The frequency locking loop 110 is for receiving light from the laser 101 that is coupled by an optical isolator (ISO) 102 to a first polarization controller (PC1) 103, and then to an intensity modulator (IM) 137 in the OEO loop 130. The light source can be a CW source, or a pulsed light source as long as its repetition rate matches the resonator such as an FPE's free spectral range or a harmonic of it. The IM 137 can comprise a Mach-Zehnder intensity modulator (MZM). The frequency locking loop 110 comprises a frequency shifter shown by example as an acousto-optic modulator (AOM) 112 for frequency correction, a second polarization controller (PC2) 113, a first phase modulator (PM1) 114, an optical circulator 115, and a high finesse FPE 116, that is coupled to an optical amplifier 131 shown as an EDFA, such as providing a power of +3 dBm.

The optical circulator 115 is a passive non-reciprocal three-port device as shown, in which an optical signal entering any of its ports is transmitted to the next port in rotation (only). A port in this context is a point where an external device connects to the optical circulator 115. For a three-port optical circulator, a signal applied to port 1 of the circulator 115 only comes out of port 2; a signal applied to port 2 only comes out of port 3; a signal applied to port 3 only comes out of port 1, so to within a phase-factor.

PM1 114 generates sidebands, such as about 300 MHz sidebands. The frequency locking loop 110 includes a feedback network from an output of the optical circulator 115 to the frequency shifter shown as AOM 112, the feedback network including a first photodetector (PD1) 117, an amplifier 118, a frequency mixer 119, a loss pass filter (LPF) 121, a first controller 122, and a voltage controlled oscillator (VCO) 123. The frequency shifter can also comprise a Single Sideband Modulator (SSB). There is a frequency synthesizer 120 shown between the mixer 119 and the PM1 114. When the laser's 101 optical frequency coincides with a passband of the FPE 116, and the sidebands from PM1 114 are reflected which are photodetected by PD1 117 to create an error signal (described below) for the frequency locking electronics of the frequency locking loop 110.

Regarding the error signal, the error signal is created in the frequency locking loop 110 by the following:

1. Side bands are created around the laser 101 frequency using the PM1 114, which is driven by the frequency synthesizer 120.
2. The resulting optical signal (i.e. the laser 101 frequency plus its PM sidebands) then enters through port 1 of the optical circulator 115 to exit port 2 of the optical circulator 115 towards the FPE 116. Light that is reflected from the FPE 116 enters port 2 of the optical circulator 115 exits port 3, where it is photodetected by PD1 117.
3. The electrical signal generated by PD 117 is then mixed with a tapped portion of the electrical signal from the frequency synthesizer 120 that was used to create the phase modulation sidebands in step 1, creating the error signal.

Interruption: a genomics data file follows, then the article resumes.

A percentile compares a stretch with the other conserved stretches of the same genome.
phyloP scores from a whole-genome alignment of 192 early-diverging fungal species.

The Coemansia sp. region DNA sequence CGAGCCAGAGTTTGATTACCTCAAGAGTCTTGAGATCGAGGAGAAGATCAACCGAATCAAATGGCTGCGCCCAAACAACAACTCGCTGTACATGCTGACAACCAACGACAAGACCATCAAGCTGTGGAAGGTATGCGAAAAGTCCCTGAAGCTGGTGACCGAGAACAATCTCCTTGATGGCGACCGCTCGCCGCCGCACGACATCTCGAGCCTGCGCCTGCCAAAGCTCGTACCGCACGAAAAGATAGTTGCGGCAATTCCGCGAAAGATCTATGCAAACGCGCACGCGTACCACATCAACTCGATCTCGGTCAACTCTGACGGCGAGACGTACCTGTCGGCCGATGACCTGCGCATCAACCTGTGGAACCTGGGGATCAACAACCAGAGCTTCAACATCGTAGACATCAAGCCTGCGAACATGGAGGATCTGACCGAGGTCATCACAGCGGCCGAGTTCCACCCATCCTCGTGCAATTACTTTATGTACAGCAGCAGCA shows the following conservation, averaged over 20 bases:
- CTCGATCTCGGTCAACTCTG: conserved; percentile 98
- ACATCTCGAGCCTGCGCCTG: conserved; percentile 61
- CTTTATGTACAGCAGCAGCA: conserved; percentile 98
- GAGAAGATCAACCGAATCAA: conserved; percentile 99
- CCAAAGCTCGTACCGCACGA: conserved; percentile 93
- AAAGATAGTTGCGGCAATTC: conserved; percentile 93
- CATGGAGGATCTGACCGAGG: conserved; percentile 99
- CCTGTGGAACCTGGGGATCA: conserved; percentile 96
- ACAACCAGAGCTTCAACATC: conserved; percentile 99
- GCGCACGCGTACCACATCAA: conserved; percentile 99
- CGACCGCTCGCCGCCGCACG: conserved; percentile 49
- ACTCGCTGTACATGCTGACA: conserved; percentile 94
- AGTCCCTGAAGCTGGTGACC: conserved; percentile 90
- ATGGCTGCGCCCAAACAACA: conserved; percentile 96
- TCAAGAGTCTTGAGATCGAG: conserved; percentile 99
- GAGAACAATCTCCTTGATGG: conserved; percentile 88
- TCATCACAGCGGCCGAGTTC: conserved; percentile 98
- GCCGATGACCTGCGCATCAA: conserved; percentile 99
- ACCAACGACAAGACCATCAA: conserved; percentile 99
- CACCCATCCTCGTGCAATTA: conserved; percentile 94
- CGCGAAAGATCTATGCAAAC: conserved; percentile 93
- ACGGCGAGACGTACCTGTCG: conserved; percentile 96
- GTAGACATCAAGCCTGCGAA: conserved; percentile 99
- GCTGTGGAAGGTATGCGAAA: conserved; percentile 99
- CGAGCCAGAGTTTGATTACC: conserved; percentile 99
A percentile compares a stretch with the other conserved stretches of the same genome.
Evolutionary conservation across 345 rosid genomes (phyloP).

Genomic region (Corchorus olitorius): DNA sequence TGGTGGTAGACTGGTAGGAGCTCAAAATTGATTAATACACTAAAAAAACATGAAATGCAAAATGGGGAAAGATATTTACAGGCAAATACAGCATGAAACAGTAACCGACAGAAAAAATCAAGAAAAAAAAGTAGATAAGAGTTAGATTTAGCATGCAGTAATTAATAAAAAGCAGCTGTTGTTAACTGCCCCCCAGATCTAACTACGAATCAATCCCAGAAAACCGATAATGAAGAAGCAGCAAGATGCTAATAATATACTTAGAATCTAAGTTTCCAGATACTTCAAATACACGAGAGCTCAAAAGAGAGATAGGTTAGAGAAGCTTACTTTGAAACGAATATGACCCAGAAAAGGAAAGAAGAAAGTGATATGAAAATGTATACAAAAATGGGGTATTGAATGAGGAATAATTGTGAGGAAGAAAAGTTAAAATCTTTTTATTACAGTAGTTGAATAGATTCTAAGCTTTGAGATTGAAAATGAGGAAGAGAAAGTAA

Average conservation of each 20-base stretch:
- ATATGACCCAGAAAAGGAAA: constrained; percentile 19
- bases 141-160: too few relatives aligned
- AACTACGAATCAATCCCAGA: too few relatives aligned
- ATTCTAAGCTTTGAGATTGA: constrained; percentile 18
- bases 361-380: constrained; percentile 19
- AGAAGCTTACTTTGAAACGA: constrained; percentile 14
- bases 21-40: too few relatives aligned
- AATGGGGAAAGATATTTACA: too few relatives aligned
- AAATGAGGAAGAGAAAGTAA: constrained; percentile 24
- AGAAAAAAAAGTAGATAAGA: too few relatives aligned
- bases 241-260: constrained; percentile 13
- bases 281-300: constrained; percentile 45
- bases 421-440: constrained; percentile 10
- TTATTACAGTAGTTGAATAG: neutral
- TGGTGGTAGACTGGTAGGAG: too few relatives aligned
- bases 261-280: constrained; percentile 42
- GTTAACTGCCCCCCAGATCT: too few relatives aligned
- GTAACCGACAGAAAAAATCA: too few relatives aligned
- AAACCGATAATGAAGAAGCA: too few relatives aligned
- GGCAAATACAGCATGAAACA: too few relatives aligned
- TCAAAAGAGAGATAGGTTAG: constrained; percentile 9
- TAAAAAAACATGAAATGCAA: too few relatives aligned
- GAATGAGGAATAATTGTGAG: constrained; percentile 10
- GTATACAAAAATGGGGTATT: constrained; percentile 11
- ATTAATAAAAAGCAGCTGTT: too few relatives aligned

The controller 122 shown by example as a proportional-integral-derivative (PID) controller uses this error signal to generate an output voltage to drive the VCO 123 which is then supplied as an electrical frequency to the AOM 112 to shift the optical frequency of the laser 101. The signal from the VCO 123 is fed back to the AOM 112 for shifting the frequency of the throughput light to keep the light from the laser 101 within the passband of the FPE 116, establishing a lock to stabilize the laser's 101 light frequency.

The frequency synthesizer 120 provide two outputs, one of which is applied to the PM1 114, while the other output is applied to the frequency mixer 119. The two outputs can come from the output from a single frequency synthesizer as shown in FIGS. 1A-1C by splitting a single output, or the respective frequency outputs can come from two separate frequency synthesizers provided they share a common frequency reference and are phase locked. The mixer 119 only has two inputs and a single output, where its local oscillator input is driven by the output from the frequency synthesizer 120, while the other mixer 119 input is driven by the photodetected signal from PD1 117.

The mixing product output from this mixer 119 is what creates the error signal that the first controller 122 receives after filtering by the LPF 121. The first controller 122 uses this error signal received to create a voltage used to control the output frequency of the VCO 123. The output signal from the VCO 123 after amplification by amplifier 124 is fed back to the AOM 112, shifting the frequency of the throughput light to keep the laser 101 within the passband of the FPE 116, establishing a frequency lock to stabilize and thus minimize possible otherwise fast frequency fluctuations.

Due to the generally limited bandwidth of the AOM 112, the CW tone from the laser 101 can only for example drift to an offset of ±10 MHz from the FPE's 116 passband before the AOM 112 can no longer provide sufficient frequency correction, in which case the frequency lock can become ineffective. The laser's 101 natural operating frequency can drift beyond these limits due to fluctuations in typical operating conditions, such as in the temperature. Thus, an optional second feedback loop is shown in FIGS. 1A-1C to correct for this slower, long-term frequency drift. This correction is realized by applying an auxiliary output from the first controller 122 to a second controller 104 that is also shown by example as PID controller.